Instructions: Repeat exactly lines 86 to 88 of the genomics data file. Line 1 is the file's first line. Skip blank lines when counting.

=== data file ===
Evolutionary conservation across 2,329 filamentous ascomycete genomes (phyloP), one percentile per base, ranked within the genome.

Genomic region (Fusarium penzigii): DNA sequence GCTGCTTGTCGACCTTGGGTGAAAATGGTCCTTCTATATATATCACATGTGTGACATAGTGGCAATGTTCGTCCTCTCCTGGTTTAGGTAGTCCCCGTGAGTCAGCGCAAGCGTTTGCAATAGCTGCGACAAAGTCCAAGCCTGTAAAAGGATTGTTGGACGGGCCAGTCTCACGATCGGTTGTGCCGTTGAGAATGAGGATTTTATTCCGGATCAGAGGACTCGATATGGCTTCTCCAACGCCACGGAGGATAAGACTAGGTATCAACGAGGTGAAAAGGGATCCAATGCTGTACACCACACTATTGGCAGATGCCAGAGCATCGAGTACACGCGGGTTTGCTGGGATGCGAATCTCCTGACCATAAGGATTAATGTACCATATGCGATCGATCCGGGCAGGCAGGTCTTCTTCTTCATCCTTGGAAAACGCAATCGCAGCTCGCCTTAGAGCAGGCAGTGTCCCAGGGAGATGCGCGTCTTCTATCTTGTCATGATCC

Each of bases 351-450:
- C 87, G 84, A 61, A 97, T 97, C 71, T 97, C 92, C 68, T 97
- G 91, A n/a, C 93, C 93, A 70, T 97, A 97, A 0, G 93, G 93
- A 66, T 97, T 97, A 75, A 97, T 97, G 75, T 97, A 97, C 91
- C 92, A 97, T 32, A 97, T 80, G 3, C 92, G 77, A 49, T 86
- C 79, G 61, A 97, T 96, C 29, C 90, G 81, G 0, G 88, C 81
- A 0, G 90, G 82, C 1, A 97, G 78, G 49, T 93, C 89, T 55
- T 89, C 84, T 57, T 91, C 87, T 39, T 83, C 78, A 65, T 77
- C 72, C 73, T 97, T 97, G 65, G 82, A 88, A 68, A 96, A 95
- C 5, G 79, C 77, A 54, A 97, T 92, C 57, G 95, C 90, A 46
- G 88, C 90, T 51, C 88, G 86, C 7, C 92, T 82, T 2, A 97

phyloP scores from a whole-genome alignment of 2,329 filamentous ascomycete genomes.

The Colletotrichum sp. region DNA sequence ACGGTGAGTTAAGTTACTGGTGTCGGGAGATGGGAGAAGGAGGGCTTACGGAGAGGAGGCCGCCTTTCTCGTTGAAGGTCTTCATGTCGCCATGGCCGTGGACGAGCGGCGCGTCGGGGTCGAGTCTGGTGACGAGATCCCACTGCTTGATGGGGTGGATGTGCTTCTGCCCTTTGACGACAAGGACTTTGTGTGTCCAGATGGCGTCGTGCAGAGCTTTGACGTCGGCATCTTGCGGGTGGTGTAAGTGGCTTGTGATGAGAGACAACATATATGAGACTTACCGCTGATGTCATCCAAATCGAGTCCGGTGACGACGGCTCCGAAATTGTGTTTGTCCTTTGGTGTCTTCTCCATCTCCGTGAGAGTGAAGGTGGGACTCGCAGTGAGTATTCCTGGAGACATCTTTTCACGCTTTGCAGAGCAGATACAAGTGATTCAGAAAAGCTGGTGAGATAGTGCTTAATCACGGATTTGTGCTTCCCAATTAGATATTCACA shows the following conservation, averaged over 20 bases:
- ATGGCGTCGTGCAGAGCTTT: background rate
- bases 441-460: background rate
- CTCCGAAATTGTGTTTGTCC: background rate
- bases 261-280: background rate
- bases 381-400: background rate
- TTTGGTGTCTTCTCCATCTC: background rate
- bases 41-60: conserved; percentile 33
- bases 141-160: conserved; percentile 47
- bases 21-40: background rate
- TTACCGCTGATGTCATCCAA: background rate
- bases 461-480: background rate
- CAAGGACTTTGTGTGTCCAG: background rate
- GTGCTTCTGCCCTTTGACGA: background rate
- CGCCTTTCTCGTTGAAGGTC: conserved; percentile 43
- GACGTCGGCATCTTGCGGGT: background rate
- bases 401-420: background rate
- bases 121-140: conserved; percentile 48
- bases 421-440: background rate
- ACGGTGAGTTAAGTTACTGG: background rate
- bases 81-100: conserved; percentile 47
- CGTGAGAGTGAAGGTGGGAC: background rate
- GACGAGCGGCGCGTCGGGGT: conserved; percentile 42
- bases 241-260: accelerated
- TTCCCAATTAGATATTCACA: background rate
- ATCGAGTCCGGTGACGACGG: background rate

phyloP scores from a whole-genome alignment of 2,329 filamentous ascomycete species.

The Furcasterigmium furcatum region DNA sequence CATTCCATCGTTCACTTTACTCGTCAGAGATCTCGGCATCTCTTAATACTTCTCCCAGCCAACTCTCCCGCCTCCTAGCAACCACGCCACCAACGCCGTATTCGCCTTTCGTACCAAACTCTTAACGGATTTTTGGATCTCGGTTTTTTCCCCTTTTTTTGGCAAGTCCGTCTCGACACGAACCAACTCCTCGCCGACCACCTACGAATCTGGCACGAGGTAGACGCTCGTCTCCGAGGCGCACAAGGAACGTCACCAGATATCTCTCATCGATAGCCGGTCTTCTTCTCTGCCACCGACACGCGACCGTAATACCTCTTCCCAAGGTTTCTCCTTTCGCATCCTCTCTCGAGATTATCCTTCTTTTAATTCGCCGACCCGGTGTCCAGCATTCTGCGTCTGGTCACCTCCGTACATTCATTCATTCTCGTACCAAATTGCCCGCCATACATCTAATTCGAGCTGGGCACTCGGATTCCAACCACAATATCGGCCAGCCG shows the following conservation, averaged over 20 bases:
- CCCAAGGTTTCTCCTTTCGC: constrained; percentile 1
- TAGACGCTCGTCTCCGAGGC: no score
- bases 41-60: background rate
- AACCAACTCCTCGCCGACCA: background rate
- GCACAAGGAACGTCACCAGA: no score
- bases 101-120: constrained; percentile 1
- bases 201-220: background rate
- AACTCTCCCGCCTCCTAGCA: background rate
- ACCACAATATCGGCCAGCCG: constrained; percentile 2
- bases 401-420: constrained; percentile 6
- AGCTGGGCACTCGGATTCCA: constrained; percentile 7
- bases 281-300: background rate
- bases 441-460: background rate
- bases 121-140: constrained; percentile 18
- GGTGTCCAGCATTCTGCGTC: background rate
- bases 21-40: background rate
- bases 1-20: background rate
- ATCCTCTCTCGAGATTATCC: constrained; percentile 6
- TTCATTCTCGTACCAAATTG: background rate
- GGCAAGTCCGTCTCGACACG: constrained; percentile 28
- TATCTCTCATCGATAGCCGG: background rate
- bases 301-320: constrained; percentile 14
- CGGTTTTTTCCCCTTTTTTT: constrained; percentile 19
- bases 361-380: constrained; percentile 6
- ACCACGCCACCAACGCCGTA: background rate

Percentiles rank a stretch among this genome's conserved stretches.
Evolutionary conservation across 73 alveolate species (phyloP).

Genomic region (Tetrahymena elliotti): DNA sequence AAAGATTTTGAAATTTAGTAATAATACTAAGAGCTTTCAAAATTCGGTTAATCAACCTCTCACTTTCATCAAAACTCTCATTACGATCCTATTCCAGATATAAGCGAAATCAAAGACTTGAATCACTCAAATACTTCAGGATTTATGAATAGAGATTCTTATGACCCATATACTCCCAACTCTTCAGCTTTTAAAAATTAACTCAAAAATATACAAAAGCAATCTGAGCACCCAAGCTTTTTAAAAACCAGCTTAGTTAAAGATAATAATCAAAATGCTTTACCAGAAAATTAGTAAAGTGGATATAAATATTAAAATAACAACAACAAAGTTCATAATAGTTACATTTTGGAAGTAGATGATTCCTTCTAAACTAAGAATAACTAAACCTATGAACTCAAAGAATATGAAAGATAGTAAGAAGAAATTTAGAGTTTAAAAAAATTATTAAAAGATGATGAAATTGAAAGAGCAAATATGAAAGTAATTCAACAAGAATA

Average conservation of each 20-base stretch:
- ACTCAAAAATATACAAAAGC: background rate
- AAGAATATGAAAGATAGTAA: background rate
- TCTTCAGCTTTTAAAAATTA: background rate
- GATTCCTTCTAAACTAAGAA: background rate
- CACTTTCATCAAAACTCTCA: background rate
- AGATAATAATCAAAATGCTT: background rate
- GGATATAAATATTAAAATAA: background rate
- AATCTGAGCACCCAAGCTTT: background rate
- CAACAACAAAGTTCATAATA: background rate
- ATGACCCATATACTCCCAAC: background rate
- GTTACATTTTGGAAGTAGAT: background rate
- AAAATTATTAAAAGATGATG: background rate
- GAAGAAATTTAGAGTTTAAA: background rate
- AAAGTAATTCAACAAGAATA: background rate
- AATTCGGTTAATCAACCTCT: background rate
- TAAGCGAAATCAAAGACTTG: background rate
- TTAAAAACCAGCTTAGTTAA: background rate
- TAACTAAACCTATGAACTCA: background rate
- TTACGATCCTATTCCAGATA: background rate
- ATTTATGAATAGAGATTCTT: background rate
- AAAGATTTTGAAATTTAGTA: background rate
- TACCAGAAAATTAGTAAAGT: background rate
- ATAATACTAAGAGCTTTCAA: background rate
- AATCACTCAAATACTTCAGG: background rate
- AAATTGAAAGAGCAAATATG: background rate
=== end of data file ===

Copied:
- AATTCGGTTAATCAACCTCT: background rate
- TAAGCGAAATCAAAGACTTG: background rate
- TTAAAAACCAGCTTAGTTAA: background rate